By: Peter J. Tomasi (story), Fernando Pasarin (pencils), Scott Hanna (inks), Gabe Eltaeb (colors)
The Story: America just added one more to its unemployed statistics.
The Review: You know what I’ve realized from all this drama around Guy leaving the Corps? Green Lanterns don’t really retire, do they? The closest they ever get, going from events of the last year or so, is either outright dismissal or resignation (which is still dismissal, but sneakier). That means the Lantern survival rate is effectively zero; once the ring comes to you, prepare for an early death, and probable a pretty horrible one at that.
So maybe Guy should be thanking his lucky stars that he got out when he did. Resigning in disgrace doesn’t seem half as bad as, say, getting assimilated by a mouthless creature in the dead of space. But that’s just me being a total wuss. Guy is a cop without fear, not to mention something of a thrill-seeker with a lot of unaddressed anger issues; he lives to put these kinds of threats in their place. Without that channel for his energies, retirement means death for him.
We also see that Guy’s position in the Corps was a major ego-boost for him. In #0, we learned he got kicked out of the police force for thus far undetermined reasons, and it’s obvious he found solace in being the top dog in the ultimate police force of the universe. When the issue opens, you see him beating himself up over his loss, mostly fixating on that of his pride: “I was a lantern! A sentinel! Respected! My damn name burned into the book of Oa!”
You don’t need to be a shrink to recognize his desperate desire for recognition is due in no small part to daddy issues. The senior Gardner dismisses his oldest son entirely; power ring or no. This makes him mostly a jag, but he makes up for it with a highly entertaining personality. When Gerard asks Gardner Sr. if he’s going to pick up his phone, he replies, “Anybody I’d wanna talk to is watching the game and not looking to yap with me.”* The whole Gardner family dynamic is terrific, striking that perfect note between affection and irritation.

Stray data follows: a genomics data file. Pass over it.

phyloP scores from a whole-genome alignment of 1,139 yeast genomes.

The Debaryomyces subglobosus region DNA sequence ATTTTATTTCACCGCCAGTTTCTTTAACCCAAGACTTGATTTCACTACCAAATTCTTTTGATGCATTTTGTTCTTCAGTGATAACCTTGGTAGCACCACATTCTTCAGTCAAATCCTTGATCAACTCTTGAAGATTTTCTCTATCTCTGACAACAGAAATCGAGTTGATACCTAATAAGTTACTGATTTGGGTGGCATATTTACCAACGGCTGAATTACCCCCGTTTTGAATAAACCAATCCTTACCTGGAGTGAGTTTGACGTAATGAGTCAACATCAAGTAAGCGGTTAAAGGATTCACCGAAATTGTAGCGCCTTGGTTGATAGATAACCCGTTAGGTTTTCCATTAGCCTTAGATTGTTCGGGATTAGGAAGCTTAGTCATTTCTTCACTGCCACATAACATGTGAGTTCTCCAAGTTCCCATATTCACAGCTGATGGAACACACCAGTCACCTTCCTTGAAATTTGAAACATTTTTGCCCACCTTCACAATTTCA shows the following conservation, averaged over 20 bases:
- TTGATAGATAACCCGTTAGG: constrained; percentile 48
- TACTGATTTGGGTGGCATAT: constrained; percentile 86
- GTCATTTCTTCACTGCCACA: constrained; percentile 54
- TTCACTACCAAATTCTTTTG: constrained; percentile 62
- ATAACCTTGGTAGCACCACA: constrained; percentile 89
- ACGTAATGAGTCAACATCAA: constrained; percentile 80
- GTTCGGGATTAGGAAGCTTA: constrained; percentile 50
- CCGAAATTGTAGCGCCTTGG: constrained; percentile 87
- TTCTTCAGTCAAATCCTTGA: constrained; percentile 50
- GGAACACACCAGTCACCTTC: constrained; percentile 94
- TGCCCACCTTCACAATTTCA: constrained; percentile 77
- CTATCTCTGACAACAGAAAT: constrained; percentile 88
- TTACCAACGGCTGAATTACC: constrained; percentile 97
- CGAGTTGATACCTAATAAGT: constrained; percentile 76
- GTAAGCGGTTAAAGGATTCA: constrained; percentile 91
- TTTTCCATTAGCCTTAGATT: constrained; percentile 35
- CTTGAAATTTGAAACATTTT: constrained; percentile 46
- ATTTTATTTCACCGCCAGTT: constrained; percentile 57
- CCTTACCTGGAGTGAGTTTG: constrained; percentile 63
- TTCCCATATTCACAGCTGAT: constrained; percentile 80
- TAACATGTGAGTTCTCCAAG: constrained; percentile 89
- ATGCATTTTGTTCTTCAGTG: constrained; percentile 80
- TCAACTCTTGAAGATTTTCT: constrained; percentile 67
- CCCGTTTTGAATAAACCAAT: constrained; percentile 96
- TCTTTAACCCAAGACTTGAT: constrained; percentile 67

Tomasi’s talent for character also earns him a pretty powerful scene with Salaak, who has grown enormously as a Green Lantern staple over the years, the equal to popular figures like Kilowog or Ganthet. His passionate outburst at the Guardians is very moving, offering the most cogent protest against the Guardians’ act yet, only to be shut down with that old yarn about free will being the death of the universe, or whatever.*
In other news, it looks like John is due to run into the Guardians’ latest scheme himself, now that he has Fatality—or rather, Yrra—to help him track the disparate pieces of Mogo. The tension in that collaboration is pretty potent. Even though she ostensibly forgave him a while back for what he did to Xanshi, he’s still determined to hold on to his guilt and you can’t be sure how much of her generosity was due to Star Sapphire mojo. Here, she does bristle in a most unloving manner at one point; who’s to say that won’t lead to a much more toxic confrontation later?
Pasarin gets to cover a lot of ground in this issue, from cosmic drama to earthbound action, and he depicts it all with great credibility. Most of all, you have to appreciate his emotional work, bringing the vulnerability out of a man’s man like Guy or a stone-cold figure like Salaak. Pasarin’s cinematic sense of action really pays off in the final scene of Guy taking out a whole band of (secret) federal agents by himself. Eltaeb’s colors are appropriate and lend Pasarin’s figures good depth, but there’s nothing extraordinary to remark on there.
Conclusion: One of DC’s most reliable titles shows off its blend of action, adventure, and personal drama, all rendered in very becoming art.
- Minhquan Nguyen
Some Musings: * His boasts to the contrary, I highly doubt that he “tossed” the signal device the Justice League gave him “back at the Amazon,” because I doubt he could stand up straight now if he did.
* The Guardians do have a point; their free will probably should have been beaten out of them a long time ago, before they started this whole overseers of the universe gig.
- I actually really like the idea of Mogo have a male and female side. Seems appropriate for a planet.
Filed under: DC Comics, Reviews Tagged: | DC, DC Comics, Fatality, Fernando Pasarin, Gabe Eltaeb, GLC, Green Lantern, Green Lantern Corps, Green Lantern Corps #15, Green Lantern Corps #15 review, Guardians of the universe, Guy Gardner, John Stewart, Peter J. Tomasi, Salaak, Scott Hanna, Star Sapphires